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Survey suggests one quarter of university and college students face mental health problems

It’s back to school for university and college students next week, and a new survey by Macleans suggests a quarter of those students are facing mental health problems.

The problems, which range from anxiety to depression, actually appear to be getting worse, according to Macleans’ assistant Editor Kate Lunau.

“Last year was the worst ever that they’d seen, more students than ever were turning up at the counselling services on campus saying that they needed help,” Lunau said.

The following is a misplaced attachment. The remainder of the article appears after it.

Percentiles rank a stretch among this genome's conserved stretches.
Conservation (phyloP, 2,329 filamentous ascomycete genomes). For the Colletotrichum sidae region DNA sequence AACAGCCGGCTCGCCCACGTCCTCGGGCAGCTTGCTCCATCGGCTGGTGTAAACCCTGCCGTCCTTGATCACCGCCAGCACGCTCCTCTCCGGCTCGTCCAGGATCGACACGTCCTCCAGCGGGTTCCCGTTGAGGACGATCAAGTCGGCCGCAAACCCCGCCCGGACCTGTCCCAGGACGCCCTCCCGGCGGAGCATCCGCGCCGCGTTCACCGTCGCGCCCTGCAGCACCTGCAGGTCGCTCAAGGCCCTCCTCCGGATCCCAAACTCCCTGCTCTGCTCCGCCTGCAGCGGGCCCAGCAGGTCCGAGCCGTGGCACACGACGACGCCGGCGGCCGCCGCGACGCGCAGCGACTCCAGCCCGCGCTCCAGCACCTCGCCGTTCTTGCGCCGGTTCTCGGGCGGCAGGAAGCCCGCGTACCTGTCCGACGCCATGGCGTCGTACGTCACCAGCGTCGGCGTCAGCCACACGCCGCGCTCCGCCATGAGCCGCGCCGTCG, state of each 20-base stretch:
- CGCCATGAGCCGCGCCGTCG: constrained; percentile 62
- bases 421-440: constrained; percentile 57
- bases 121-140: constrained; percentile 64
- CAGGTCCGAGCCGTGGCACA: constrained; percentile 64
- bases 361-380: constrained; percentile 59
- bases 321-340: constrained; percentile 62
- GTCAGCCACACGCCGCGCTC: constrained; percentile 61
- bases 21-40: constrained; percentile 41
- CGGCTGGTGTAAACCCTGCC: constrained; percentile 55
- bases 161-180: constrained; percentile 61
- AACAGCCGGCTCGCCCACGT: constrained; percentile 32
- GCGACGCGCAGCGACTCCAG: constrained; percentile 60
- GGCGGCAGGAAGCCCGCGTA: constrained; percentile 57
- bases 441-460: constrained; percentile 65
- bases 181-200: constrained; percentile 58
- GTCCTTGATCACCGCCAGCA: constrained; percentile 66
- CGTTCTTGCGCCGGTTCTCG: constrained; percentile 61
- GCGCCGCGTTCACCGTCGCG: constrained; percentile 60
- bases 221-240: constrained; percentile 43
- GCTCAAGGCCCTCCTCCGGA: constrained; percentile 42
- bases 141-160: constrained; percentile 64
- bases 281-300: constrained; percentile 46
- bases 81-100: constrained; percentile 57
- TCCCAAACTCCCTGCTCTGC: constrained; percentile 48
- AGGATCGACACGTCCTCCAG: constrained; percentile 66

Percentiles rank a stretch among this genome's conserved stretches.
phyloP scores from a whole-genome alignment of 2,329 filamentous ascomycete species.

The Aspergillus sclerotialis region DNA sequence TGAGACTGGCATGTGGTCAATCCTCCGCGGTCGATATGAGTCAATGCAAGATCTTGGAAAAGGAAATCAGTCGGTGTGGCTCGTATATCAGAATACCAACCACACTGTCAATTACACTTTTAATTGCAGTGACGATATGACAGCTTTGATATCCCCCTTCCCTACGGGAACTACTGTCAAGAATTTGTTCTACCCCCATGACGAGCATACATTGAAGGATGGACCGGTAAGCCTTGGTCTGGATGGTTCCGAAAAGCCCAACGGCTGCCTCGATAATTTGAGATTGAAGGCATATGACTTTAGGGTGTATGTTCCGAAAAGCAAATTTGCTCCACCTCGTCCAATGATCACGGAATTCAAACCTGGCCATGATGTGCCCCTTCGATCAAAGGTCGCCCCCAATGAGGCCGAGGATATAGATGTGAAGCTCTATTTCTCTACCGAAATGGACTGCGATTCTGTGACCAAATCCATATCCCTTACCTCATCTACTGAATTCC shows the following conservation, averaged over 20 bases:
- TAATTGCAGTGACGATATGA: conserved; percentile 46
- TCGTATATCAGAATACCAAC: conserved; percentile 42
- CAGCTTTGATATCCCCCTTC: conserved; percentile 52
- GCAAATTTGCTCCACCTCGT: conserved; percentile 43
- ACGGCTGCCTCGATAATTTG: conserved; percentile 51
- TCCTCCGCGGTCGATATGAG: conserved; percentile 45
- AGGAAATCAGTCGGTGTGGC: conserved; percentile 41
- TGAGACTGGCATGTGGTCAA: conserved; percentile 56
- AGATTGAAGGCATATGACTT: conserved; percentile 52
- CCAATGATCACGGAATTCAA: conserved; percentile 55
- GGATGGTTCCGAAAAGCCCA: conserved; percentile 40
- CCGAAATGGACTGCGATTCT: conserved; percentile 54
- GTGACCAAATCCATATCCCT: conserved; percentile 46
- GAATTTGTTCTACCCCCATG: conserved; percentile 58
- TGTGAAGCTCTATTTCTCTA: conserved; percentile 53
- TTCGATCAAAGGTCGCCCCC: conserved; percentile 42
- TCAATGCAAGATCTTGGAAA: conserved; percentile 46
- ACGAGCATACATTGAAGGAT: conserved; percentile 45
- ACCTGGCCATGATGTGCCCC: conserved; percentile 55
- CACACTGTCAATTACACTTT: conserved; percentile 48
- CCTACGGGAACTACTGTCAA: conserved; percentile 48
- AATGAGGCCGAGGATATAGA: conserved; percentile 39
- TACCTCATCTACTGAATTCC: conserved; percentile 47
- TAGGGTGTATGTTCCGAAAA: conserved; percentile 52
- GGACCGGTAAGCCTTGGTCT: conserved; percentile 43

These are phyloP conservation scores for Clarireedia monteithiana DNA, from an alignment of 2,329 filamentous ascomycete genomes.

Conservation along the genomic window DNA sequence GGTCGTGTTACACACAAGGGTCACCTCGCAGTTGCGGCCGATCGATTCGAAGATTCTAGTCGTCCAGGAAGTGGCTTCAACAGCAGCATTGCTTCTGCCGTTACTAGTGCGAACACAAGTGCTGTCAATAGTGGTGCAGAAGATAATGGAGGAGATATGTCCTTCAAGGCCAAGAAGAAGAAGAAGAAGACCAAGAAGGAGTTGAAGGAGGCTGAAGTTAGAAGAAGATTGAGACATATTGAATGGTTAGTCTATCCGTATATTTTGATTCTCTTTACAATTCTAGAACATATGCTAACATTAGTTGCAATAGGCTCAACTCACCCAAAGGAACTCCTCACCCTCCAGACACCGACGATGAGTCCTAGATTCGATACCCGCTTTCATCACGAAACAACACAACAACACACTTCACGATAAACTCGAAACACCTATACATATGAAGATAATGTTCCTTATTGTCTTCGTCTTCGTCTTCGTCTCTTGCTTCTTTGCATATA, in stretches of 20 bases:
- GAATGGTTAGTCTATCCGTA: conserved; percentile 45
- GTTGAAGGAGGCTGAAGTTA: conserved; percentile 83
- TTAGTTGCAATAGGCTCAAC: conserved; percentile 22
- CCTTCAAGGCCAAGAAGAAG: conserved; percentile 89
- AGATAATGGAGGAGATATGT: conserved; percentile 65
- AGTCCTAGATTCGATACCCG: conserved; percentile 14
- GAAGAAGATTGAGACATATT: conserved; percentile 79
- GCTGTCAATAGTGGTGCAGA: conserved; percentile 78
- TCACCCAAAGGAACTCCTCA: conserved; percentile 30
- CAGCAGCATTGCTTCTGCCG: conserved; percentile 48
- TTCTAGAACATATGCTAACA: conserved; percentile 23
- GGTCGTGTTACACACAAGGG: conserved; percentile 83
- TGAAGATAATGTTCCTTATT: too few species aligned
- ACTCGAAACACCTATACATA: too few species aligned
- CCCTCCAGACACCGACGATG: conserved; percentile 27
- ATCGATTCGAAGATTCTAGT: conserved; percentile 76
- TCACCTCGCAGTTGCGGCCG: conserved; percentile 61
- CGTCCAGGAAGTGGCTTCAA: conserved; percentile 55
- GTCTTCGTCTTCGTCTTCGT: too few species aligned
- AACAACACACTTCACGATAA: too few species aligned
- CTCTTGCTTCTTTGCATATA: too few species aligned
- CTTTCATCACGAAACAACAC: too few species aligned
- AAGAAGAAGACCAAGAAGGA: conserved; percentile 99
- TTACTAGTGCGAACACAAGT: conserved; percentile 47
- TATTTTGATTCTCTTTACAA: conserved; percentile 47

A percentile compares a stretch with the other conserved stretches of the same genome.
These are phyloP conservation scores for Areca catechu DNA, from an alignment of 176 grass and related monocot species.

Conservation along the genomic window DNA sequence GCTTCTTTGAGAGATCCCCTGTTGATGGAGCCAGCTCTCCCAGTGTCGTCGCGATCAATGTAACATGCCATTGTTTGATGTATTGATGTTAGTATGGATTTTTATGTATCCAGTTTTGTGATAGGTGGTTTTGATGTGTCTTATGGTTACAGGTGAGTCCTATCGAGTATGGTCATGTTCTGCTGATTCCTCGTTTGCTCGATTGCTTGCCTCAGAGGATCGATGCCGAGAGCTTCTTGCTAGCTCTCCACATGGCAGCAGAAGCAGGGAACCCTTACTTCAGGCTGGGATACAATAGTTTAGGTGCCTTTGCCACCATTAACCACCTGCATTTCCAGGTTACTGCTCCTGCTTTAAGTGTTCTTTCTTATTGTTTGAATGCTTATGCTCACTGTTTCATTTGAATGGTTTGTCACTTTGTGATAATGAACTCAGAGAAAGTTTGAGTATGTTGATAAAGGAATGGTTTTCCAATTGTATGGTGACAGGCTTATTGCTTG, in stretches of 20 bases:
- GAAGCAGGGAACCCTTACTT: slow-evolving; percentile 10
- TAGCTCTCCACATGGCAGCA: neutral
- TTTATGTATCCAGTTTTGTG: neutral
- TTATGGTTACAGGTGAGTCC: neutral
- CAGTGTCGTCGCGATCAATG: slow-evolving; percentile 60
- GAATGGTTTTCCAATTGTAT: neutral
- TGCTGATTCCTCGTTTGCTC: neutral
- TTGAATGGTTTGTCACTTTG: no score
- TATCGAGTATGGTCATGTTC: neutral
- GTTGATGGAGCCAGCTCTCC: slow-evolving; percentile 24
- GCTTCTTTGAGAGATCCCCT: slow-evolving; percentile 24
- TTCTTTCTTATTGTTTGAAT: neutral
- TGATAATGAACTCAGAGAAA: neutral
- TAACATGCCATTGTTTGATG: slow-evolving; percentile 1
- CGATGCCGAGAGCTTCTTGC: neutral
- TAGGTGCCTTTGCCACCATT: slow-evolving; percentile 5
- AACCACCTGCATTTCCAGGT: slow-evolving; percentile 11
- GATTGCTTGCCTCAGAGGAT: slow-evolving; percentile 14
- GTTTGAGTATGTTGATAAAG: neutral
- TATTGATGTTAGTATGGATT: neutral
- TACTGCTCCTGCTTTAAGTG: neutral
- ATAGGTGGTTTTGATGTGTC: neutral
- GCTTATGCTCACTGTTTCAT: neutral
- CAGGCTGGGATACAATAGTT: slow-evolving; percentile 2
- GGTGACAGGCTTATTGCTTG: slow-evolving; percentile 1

“Ryerson University, for example, saw a 200% increase last year in students in crisis situations,” she added.

The tight job market, high tuition fees and pressure to accomplish goals are among the factors getting the blame for increased mental stress.

“The job market is really tight and they (students) are very aware of that,” Lunau said. “They are under more pressure than ever from school or home.”

Another problem for students is the lack of having perceived time to reflect.

“They really just feel like they don’t have time to find themselves and figure out what they want to do, they need to get on it now,” Lunau said.

The article is in the latest issue of Macleans, which hits newsstands Friday.

Of 1,600 University of Alberta students surveyed, nearly 51 per cent reported that, within the past 12 months, they’d “felt things were hopeless.”

Over half said they had felt “overwhelming anxiety,” while a shocking seven per cent admitted they’d “seriously considered suicide.”

Approximately one per cent of students surveyed said they had actually attempted suicide.